In the Romanian numismatic only the 500 and 5.000 lei paper money issued between 1931-1943, during King Carol II's reign, were similar to the projects of the American company, from the point of view of the style and the emplacement of the drawings in the note’s field – the banknotes mentioned above used the Guillot safety elements.
Closer to the Romanian style of the paper money are the splendid banknote prints issued also American Bank Note Company in 1916-1918. If they had chin introduced, these would have bacon the first paper money with the portrait of the sovereign - namely King Ferdinand - on the obverse, in a highly decorative Art Nouveau style. Also, they would have used the Guillot drawings safety elements - arabesques, undulations, volutes, rosettes, with or without the iris effect. These appear on the reverse, in a beautiful Art Deco style.
In the state they are preserved, without the name of the governor and that of the cashier of the National Bank of Romania written on them, we can suppose that the seven banknote projects were meant to be presented to the Romanian Government and the directors of the National Bank of Romania only for viewing.
The safety elements of the projects of the American Bank Note Company would have also been an absolute novelty for Romania. The technical safety elements offered the paper money a much better protection against any faking attempt.
Thus, coven if the chromatic scale is reduced - practically each project has only one colour: grey drawing on an ivory background for the 1, 2 and 5 Yei notes (figs. 1, 2, 3 and 4) or a green drawing on a white or white with minute green arabesques background for the 5, 50 and 100 lei banknotes (figs. 5, 6 and 7) - the impression of a "live" colour is obtained by the use of successive layers of different shades of grey or green. The use of fading colours represents one of the minimal safety elements.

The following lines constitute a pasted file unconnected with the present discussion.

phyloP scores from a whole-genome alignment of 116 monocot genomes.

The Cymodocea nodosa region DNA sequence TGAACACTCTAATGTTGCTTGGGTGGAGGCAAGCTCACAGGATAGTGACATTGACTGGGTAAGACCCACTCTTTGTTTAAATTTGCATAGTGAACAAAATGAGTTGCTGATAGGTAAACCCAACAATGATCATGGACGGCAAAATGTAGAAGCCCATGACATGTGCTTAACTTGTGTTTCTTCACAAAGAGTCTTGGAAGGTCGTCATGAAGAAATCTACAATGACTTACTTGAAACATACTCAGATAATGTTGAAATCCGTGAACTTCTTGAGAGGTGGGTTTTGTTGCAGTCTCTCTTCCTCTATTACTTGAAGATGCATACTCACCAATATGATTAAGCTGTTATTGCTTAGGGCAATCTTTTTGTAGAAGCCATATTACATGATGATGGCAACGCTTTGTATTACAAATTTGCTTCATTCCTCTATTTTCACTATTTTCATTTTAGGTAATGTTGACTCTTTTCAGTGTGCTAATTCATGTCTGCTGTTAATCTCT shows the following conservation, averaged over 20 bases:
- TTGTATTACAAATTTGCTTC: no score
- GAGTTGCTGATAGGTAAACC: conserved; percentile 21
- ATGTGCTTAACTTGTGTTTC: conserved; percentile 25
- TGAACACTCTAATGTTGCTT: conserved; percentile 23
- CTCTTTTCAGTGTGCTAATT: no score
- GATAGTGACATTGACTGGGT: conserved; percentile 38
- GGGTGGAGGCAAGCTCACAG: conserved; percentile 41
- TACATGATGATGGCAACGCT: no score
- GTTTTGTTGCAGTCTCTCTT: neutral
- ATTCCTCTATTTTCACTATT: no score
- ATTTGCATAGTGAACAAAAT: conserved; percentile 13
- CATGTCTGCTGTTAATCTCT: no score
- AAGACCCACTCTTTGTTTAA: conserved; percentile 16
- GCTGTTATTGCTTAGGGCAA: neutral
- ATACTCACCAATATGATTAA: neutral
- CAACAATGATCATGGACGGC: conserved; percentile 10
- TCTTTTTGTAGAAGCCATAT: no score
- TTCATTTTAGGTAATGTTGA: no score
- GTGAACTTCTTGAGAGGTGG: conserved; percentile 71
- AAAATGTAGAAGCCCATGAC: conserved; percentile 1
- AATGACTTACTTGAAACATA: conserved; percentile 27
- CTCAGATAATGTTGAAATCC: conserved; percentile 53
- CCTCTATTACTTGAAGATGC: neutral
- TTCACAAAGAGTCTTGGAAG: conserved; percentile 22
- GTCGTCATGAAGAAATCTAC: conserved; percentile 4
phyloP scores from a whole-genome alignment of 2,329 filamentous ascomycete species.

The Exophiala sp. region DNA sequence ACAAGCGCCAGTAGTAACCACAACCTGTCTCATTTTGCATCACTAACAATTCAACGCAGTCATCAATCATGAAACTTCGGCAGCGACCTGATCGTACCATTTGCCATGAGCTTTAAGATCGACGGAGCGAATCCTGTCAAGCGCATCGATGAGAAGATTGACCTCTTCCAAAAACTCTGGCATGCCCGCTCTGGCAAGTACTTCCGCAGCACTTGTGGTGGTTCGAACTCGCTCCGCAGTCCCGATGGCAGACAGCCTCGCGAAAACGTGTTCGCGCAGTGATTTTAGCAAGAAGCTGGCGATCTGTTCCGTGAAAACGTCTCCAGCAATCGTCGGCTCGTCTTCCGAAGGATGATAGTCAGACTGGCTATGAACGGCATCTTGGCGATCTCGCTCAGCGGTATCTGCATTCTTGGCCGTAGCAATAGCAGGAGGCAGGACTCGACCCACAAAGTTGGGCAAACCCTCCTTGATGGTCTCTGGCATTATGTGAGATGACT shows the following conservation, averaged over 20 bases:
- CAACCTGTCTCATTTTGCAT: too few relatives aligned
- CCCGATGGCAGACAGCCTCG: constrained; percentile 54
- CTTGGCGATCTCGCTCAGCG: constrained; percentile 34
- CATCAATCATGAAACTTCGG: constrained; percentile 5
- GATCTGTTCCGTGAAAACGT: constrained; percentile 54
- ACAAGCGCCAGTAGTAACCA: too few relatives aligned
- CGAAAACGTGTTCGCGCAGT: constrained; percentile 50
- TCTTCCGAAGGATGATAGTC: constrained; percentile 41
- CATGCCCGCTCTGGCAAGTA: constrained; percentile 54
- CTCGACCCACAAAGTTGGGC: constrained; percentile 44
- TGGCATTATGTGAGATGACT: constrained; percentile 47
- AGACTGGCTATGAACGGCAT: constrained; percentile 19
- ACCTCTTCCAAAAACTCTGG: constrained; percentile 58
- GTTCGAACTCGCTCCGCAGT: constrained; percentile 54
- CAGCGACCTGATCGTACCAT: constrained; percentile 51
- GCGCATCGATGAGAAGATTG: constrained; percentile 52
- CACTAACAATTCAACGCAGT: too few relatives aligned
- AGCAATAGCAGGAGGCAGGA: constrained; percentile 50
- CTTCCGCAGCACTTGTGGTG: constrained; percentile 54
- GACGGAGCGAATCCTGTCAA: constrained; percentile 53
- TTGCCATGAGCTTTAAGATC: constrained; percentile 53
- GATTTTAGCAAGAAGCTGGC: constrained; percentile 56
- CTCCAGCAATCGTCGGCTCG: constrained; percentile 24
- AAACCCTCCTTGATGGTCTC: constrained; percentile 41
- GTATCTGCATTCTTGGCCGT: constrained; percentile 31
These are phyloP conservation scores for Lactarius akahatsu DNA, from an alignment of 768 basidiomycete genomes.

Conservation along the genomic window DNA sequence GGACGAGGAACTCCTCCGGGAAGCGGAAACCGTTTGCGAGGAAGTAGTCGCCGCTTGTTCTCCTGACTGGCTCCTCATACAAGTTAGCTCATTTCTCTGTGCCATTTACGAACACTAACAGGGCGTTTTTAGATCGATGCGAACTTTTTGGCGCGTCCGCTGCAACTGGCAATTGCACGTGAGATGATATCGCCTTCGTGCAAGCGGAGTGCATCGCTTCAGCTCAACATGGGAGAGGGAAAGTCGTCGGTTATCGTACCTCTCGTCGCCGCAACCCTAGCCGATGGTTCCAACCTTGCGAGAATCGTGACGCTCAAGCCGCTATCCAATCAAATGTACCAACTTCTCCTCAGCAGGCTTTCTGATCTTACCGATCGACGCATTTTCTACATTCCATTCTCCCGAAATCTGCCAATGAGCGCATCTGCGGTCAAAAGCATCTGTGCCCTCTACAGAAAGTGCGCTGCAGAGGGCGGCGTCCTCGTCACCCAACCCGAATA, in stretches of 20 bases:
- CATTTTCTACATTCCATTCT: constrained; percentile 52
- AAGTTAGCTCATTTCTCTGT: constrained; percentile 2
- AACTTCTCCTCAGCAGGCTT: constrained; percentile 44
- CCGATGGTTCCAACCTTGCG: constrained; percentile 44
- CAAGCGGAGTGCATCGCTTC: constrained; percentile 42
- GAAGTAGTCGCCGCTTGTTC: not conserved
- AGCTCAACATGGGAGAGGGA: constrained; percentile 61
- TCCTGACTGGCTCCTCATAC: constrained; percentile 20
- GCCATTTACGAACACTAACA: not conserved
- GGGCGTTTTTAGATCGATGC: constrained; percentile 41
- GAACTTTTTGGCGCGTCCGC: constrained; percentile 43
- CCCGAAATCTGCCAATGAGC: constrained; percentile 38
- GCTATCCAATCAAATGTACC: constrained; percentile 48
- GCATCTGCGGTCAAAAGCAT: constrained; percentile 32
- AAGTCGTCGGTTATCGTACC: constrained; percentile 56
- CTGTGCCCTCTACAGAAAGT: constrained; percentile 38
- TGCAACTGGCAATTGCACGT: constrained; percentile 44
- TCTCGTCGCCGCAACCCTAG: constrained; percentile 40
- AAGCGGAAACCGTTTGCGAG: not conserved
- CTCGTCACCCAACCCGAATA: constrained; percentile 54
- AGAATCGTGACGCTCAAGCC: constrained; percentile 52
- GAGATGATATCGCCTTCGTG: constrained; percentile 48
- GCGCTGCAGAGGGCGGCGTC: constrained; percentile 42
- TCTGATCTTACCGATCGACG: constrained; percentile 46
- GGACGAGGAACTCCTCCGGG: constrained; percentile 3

An important element of protection is the use of the most advanced printing method used at that time. Thus, the tifdruc technique, through which the image is obtained by engraved grooves, allowed the drawing of minute and larger volutes, of undulations (in garlands, in the shape of the numbers). Also, the moiré effect, the use of hatches, offers the optical illusion of movement of the drawing. But the most advanced security clement form this period was the technique of the guilloche drawings. The Guilt rosettes, simple or in superposed round, square or rhomboidal layers, set vertically and with the iris effect (sec the reverse of the projects, figs. 2, 5, 6 and 7), was a novelty at a world scale. The combined use of all these elements offered the banknotes crated by the American Bank Note Company the highest protection at that time.
Even if they weren’t introduced, the seven banknote projects represent a unique phenomenon in the Romanian monetary market and deserve our full attention. These banknote projects complete, in a surprising, pleasant and interesting way the image of the National Bank of Romania's activity in the first quarter of the 20th century.